HB278 would grant permission to the school’s board of trustees to involve the public in conversations about the change and for members to come up with a new name together. That would have come before lawmakers again — no later than Nov. 1 — for the final approval.
The bill instructed that the name would “not include the term ‘Dixie.’”
The school has said it needs to distance itself from that word due to the associations with slavery. That includes 19th century pioneers in southwest Utah growing cotton and some of the area’s early settlers being slave owners.
The school commissioned the study with Cicero, and it found that 64% of respondents outside of Utah related the term to racism. It also concluded the name was causing problems for students with recruitment for jobs and graduate schools in other states. Roughly 22% of recent out-of-state graduates reported that a potential employer had expressed concern about “Dixie” appearing on their resume.
“Even though we tried to cut off our connection to anything Confederate back when we eliminated our Rodney the Rebel mascot, when we eliminated the Confederate flag as the official flag of Dixie State, those things haven’t left us,” said trustee Tiffany Wilson in December.
The college was originally founded as the St. George Stake Academy and didn’t start using “Dixie” until 25 years later in 1913.
Additionally, more than a third of current students, including the student body president, and 54% of faculty and staff said keeping the name now would negatively affect the school’s brand and stop it from improving and growing as an institution.
The school’s president, Richard Williams, said those results swayed the administration to support changing the name. He acknowledged, though, it would be “difficult for many, since the name has been cherished in our region since 1857.”
And that has proven to be the case — both with residents and lawmakers.
When the bill was heard in a House committee earlier this month, there was strong public outcry that showed the deep division over the change.
Opponents said dropping “Dixie” is an attempt to erase the institution’s history and a misguided response to a “politically correct” culture war that already resulted in Utah’s Dixie Regional Medical Center changing its name to Intermountain St. George Hospital.
One woman told lawmakers that she’s been called a “racist” for supporting the name “Dixie,” which she believes has a different meaning locally. And Dixie State University student Kanton Vause told lawmakers that he’s felt “bullied and ostracized” for expressing his pro-Dixie stances.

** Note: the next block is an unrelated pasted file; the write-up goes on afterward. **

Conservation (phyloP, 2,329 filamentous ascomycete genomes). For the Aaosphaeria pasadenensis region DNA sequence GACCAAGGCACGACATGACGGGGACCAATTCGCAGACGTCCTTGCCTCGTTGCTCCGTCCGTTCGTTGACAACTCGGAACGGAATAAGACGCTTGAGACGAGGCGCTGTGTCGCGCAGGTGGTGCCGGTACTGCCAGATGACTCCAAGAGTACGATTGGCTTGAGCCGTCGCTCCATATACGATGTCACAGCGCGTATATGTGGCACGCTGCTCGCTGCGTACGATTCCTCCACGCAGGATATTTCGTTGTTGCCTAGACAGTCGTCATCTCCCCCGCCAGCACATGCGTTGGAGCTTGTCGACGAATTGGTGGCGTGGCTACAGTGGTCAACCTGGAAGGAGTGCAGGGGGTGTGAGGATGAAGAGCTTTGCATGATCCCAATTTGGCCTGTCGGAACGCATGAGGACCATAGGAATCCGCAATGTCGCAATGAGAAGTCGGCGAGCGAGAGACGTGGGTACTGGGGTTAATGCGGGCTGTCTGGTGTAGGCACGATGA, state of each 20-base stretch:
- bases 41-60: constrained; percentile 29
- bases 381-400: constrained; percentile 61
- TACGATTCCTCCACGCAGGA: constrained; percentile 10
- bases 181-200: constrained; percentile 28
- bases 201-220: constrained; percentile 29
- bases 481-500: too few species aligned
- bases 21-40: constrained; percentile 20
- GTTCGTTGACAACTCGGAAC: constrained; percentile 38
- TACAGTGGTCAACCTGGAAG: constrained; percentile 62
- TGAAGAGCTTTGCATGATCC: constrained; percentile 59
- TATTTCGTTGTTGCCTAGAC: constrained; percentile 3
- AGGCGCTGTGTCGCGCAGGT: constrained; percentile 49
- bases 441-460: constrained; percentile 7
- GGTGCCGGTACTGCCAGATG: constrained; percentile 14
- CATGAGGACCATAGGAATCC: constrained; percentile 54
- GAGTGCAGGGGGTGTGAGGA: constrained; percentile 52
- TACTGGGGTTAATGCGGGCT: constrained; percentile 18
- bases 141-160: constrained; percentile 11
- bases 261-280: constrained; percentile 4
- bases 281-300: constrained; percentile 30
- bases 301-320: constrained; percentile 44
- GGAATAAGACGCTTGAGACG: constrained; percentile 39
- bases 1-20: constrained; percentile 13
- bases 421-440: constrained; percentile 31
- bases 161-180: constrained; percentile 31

“There is a great name for the university: It is Dixie State University,” he said. “It is a name that we love. It is a name that we wish to keep.”
There have been several protests in the area and a local pro-Dixie group has formed to defend the name.
At that point, the bill was amended as an olive branch to move the name change forward but allow the campus to still be referred to as “the Dixie campus” in an effort “to honor the local traditional significance of the name of the institution.”
Despite some opposition and similar arguments of bending to “cancel culture,” HB278 made it through the House with most representatives agreeing that the change is what the university wants and has asked for.
But it has continued to eat at some senators – with rumors circulating for much of the session that the effort would stall there.Sen. Don Ipson, R-St. George, who represents the area, said Friday that “it’s evident that the community is not ready to give up the name.” And he opposes any effort to force it.
“It’s a work in progress,” he said. “The people of the community and the university are a little bit different, so we’re going to work that out.”
A study commissioned in 2013 by the university found that 83% of people in the region wanted to keep the “Dixie” name, so that percentage has dropped in the most recent study pointed to by both Adams and Ipson, with 62%. But it’s still a majority.
— Tribune reporters Bryan Schott and Bethany Rodgers contributed to this story.